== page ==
Playing Roulette with freight trains

Photo: File.

No one has died. Not yet. But it could be only time.

They are the jumpers, the people who trespass on the rail bridge over the Chapel St causeway, using it as a diving platform.

Both Police and KiwiRail are aware of the dangerous practice but have been unable to stop it.

This week KiwiRail spoke out in an effort to deter the jumpers after the warm weather created a procession of jumpers up the steep embankment from the beach to the bridge.

“KiwiRail has received four reports of trespassing on the bridge over the past year,” says KiwiRail’s group general manager for zero harm Katie McMahon. “Police have been notified.”

The Weekend Sun visited the beach below the rail bridge this week. Kids were scaling the bank and either clambering around the safety fencing or walking directly down the railway line onto the bridge. ‘What about the danger?’ we asked one young jumper in his early-teens. He just shrugged. ‘Do you want to die?’ Another shrug. ‘What happens if a train comes?’ “We just jump,” he laughed. He was back on the bridge moments later.

 At best the jumpers are dicing with a substantial maximum fine of $10,000 or at worst, death.

 “There have been fatalities of children playing on and jumping from rail bridges and this is a tragic situation for everyone,” says Katie.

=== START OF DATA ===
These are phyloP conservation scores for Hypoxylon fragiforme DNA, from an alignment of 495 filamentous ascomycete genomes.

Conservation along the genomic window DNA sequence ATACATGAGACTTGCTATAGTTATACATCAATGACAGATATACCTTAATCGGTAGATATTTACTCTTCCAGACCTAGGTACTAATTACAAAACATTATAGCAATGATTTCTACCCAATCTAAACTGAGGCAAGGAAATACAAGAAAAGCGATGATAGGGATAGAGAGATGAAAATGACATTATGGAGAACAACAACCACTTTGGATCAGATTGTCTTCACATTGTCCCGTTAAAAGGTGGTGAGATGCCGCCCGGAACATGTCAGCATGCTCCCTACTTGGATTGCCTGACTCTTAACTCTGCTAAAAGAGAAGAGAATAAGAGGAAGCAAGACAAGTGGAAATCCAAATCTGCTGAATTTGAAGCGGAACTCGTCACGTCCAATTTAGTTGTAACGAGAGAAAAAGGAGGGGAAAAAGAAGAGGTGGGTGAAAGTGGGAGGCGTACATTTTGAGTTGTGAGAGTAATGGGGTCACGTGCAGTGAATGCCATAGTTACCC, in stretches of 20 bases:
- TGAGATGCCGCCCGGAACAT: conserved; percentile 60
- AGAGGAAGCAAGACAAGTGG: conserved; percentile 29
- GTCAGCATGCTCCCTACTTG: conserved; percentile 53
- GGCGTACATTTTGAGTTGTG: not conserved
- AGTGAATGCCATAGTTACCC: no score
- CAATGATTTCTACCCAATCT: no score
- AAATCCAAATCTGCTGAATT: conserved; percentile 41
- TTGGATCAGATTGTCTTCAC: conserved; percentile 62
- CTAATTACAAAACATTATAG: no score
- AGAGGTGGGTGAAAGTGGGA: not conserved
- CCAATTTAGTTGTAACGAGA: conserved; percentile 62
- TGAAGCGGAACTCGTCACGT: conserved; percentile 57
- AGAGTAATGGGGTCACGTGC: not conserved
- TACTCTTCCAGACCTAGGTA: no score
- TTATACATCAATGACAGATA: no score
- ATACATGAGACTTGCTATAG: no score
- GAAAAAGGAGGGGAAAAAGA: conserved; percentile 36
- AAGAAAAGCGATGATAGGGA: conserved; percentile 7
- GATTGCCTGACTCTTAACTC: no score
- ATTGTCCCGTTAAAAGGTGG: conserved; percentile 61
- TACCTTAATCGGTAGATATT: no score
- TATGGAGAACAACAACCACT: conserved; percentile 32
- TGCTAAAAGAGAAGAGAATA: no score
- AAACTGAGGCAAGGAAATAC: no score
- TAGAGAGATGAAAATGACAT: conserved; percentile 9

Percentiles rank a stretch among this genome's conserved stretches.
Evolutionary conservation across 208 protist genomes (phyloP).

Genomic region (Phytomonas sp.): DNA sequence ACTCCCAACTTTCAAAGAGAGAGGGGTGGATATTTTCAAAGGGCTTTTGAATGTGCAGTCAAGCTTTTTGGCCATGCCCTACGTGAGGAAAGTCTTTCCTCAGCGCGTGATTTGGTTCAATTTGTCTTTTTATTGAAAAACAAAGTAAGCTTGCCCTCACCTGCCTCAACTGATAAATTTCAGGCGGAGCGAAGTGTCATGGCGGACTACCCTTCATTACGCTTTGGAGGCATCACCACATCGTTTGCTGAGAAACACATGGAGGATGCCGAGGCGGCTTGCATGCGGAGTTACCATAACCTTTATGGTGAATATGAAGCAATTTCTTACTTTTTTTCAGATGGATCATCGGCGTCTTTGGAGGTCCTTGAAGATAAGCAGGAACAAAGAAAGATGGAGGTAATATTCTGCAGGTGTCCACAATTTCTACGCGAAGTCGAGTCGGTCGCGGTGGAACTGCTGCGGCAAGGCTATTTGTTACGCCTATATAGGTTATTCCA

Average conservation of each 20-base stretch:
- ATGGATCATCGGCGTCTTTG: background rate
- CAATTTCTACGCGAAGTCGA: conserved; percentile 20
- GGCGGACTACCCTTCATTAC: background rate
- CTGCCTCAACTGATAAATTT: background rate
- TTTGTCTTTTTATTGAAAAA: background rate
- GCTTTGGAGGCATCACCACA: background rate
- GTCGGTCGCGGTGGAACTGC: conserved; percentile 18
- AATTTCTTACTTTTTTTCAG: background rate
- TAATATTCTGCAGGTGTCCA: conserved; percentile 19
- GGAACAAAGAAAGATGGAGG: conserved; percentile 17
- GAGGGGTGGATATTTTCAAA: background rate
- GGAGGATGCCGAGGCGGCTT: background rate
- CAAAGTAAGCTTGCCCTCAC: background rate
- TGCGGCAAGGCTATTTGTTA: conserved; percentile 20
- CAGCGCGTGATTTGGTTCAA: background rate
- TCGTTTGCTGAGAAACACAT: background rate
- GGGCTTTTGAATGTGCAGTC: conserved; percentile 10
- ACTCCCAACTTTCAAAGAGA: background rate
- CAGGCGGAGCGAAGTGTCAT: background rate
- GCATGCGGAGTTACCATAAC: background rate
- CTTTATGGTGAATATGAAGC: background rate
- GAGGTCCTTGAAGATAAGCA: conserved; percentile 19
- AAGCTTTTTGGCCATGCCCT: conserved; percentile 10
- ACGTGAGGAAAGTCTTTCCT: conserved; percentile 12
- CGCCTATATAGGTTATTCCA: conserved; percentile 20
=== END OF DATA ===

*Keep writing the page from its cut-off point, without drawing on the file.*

“KiwiRail’s bridges – including Tauranga – have signs warning of the dangers and alerting people to the consequences for illegal trespass.”

Recently an 11-year-old girl was killed while playing on a train bridge across the Waikato River at Ngaruawahia. The bridge is a popular spot for locals to jump from into the river and stopping people from climbing on it is a hard task – despite fences, cameras and threats of fines.

Signs at both ends of the Chapel St rail bridge say: ‘Danger, tracks are for trains, keep out, trespassing is an offence, penalty $10,000’.  But on the Tauranga bridge, one sign was obliterated with graffiti and the other is difficult to read. And as The Weekend Sun observed, they are also ignored. Last night a boy of about 10 was watched clambering up the bridge embankment, around the safety fence and onto the rail bridge. He was encouraged by an older boy below. The youngster hung about nervously on the railway line before jumping. Just five minutes later a train hauling dozens of containers rumbled by and into the container terminal.

“Drivers often sound their horns before bridges and may slow the train,” says Katie. “However there are other risks in driving too slow across bridges, including people jumping on to trains and incidents where drivers have had things thrown at their windows.

“Our drivers’ emotional and physical wellbeing is put at risk when people play on our tracks and counselling is often needed following an incident.”

Katie says safety is KiwiRail’s number one priority “for the public and our people, particularly our Locomotive engineers”.

“Tracks are for trains and any trespassing on the rail corridor is dangerous as trains are big, heavy and cannot stop quickly. It is critical for communities that people stay off the tracks and rail bridges and that children are made aware of the dangers of this behaviour.”

KiwiRail has an education programme for schools and encourages families and communities to educate kids about the dangers on the rail network, particularly during holidays. Trains can approach from either direction at any time and the only way to stay safe is to stay off the tracks and bridges.

Katie says KiwiRail has also extended the safety fencing at this site and regularly checks on the signage because it has been removed in the past.

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